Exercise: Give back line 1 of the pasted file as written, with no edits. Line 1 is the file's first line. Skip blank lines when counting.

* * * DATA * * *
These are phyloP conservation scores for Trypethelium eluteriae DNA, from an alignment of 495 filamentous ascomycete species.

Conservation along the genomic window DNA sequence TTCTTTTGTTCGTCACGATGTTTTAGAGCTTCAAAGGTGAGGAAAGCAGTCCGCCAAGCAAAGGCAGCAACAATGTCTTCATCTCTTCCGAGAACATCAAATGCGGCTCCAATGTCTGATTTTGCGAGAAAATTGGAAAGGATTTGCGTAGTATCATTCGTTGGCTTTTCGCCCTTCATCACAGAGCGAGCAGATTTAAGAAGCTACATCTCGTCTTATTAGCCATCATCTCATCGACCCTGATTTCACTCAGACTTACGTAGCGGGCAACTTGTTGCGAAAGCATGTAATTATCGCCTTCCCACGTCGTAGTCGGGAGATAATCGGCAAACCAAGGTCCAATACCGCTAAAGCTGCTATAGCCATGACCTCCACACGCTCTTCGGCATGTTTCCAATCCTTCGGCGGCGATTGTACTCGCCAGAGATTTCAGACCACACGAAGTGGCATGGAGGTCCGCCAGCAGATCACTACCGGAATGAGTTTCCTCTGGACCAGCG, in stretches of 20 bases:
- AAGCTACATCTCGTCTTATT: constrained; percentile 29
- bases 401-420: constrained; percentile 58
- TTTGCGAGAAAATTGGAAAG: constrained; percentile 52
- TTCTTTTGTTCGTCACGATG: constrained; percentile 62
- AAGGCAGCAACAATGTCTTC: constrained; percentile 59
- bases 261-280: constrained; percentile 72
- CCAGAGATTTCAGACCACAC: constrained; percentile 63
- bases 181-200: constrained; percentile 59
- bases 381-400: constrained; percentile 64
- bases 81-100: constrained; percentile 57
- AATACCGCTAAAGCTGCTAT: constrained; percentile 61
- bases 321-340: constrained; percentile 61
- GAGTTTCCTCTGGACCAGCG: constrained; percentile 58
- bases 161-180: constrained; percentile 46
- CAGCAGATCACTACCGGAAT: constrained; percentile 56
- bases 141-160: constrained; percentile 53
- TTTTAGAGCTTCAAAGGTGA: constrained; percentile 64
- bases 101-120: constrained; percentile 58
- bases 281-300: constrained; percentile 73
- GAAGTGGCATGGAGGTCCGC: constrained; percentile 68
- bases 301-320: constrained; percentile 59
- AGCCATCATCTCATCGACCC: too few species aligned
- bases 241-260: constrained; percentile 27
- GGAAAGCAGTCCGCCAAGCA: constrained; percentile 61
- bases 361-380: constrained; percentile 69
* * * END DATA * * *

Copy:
These are phyloP conservation scores for Trypethelium eluteriae DNA, from an alignment of 495 filamentous ascomycete species.